Types of WLAN transmitters and/or receivers intended to be within the scope of the embodiments may include, although are not limited to, transmitters and/or receivers for transmitting and/or receiving spread spectrum signals such as, for example, Frequency Hopping Spread Spectrum (FHSS), Direct Sequence Spread Spectrum (DSSS) OFDM transmitters and/or receivers, and so forth. The embodiments are not limited in this context.

Numerous specific details have been set forth herein to provide a thorough understanding of the embodiments. It will be understood by those skilled in the art, however, that the embodiments may be practiced without these specific details. In other instances, well-known operations, components and circuits have not been described in detail so as not to obscure the embodiments. It can be appreciated that the specific structural and functional details disclosed herein may be representative and do not necessarily limit the scope of the embodiments.

It is also worthy to note that any reference to “one embodiment” or “an embodiment” means that a particular feature, structure, or characteristic described in connection with the embodiment is included in at least one embodiment. The appearances of the phrase “in one embodiment” in various places in the specification are not necessarily all referring to the same embodiment.

Some embodiments may be implemented using an architecture that may vary in accordance with any number of factors, such as desired computational rate, power levels, heat tolerances, processing cycle budget, input data rates, output data rates, memory resources, data bus speeds and other performance constraints. For example, an embodiment may be implemented using software executed by a general-purpose or special-purpose processor. In another example, an embodiment may be implemented as dedicated hardware, such as a circuit, an application specific integrated circuit (ASIC), Programmable Logic Device (PLD) or digital signal processor (DSP), and so forth. In yet another example, an embodiment may be implemented by any combination of programmed general-purpose computer components and custom hardware components. The embodiments are not limited in this context.

Some embodiments may be described using the expression “coupled” and “connected” along with their derivatives. It should be understood that these terms are not intended as synonyms for each other. For example, some embodiments may be described using the term “connected” to indicate that two or more elements are in direct physical or electrical contact with each other. In another example, some embodiments may be described using the term “coupled” to indicate that two or more elements are in direct physical or electrical contact. The term “coupled,” however, may also mean that two or more elements are not in direct contact with each other, but yet still co-operate or interact with each other. The embodiments are not limited in this context.

Some embodiments may be implemented, for example, using a machine-readable medium or article which may store an instruction or a set of instructions that, if executed by a machine, may cause the machine to perform a method and/or operations in accordance with the embodiments. Such a machine may include, for example, any suitable processing platform, computing platform, computing device, processing device, computing system, processing system, computer, processor, or the like, and may be implemented using any suitable combination of hardware and/or software. The machine-readable medium or article may include, for example, any suitable type of memory unit, memory device, memory article, memory medium, storage device, storage article, storage medium and/or storage unit, for example, memory, removable or non-removable media, erasable or non-erasable media, writeable or re-writeable media, digital or analog media, hard disk, floppy disk, Compact Disk Read Only Memory (CD-ROM), Compact Disk Recordable (CD-R), Compact Disk Rewriteable (CD-RW), optical disk, magnetic media, various types of Digital Versatile Disk (DVD), a tape, a cassette, or the like. The instructions may include any suitable type of code, such as source code, compiled code, interpreted code, executable code, static code, dynamic code, and the like. The instructions may be implemented using any suitable high-level, low-level, object-oriented, visual, compiled and/or interpreted programming language, such as C, C++, Java, BASIC, Perl, Matlab, Pascal, Visual BASIC, assembly language, machine code, and so forth. The embodiments are not limited in this context.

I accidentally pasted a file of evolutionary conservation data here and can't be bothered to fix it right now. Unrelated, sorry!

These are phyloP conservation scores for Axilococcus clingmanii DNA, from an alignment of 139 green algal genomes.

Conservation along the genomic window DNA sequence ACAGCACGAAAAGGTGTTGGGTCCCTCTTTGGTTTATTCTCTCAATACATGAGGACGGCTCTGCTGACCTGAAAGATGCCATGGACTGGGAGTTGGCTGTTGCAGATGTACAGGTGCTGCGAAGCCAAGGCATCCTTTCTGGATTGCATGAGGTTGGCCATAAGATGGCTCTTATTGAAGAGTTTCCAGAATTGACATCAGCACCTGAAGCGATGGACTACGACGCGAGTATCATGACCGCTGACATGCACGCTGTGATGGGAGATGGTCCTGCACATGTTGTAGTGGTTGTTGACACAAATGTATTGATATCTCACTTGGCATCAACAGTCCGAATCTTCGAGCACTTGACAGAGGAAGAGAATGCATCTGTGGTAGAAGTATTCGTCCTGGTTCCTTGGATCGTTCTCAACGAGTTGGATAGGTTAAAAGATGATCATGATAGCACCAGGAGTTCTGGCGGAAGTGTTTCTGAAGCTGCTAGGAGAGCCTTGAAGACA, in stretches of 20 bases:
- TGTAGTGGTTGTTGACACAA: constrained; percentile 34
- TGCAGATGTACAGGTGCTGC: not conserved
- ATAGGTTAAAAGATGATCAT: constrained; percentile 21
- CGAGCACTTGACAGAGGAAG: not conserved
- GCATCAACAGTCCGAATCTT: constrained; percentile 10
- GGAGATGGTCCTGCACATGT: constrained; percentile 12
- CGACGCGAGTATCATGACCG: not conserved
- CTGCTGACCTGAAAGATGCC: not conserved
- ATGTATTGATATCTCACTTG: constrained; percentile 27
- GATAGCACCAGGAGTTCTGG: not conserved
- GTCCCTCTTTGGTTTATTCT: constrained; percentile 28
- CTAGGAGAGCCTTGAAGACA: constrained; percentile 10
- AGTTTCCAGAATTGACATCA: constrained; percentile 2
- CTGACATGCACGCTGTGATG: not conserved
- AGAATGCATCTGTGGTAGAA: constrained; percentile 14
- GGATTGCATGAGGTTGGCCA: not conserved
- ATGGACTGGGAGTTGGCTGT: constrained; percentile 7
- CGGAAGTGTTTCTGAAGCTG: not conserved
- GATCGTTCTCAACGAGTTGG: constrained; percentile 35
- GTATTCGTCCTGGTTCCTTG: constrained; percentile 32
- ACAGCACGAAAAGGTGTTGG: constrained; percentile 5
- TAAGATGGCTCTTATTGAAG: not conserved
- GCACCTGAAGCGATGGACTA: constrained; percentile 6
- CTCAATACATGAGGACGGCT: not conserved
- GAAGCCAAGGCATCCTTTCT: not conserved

While certain features of the embodiments have been illustrated as described herein, many modifications, substitutions, changes and equivalents will now occur to those skilled in the art. It is therefore to be understood that the appended claims are intended to cover all such modifications and changes as fall within the true spirit of the embodiments.

Referenced by
Citing PatentFiling datePublication dateApplicantTitle
US7986676 *Dec 31, 2004Jul 26, 2011Intel CorporationTechniques to manage communication rates in a wireless network
US8081698Jun 28, 2007Dec 20, 2011Qualcomm IncorporatedMethod and apparatus for selection mechanism between OFDM-MIMO and LFDM-SIMO
US8332708May 7, 2010Dec 11, 2012Qualcomm IncorporatedData transmission with multi-level ACK/NACK feedback
US20130170430 *Dec 28, 2011Jul 4, 2013Qualcomm IncorporatedMethod and apparatus for acknowledgement including a group identifier
WO2008003087A2 *Jun 29, 2007Jan 3, 2008Qualcomm IncMethod and apparatus for selection mechanism between ofdm-mimo and lfdm-simo
WO2011140398A1 *May 5, 2011Nov 10, 2011Qualcomm IncorporatedData transmission with multi-level ack/nack feedback
Classifications
U.S. Classification370/236, 370/229
International ClassificationH04L1/00
Cooperative ClassificationH04W80/00, H04W74/00, H04L1/1809, H04L1/1685, H04L1/1848, H04L1/18, H04W28/04, H04L1/16, H04L1/1628
European ClassificationH04L1/18R5, H04L1/16, H04L1/16F17, H04L1/16F5, H04L1/18, H04L1/18C
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Owner name: INTEL CORPORATION,CALIFORNIA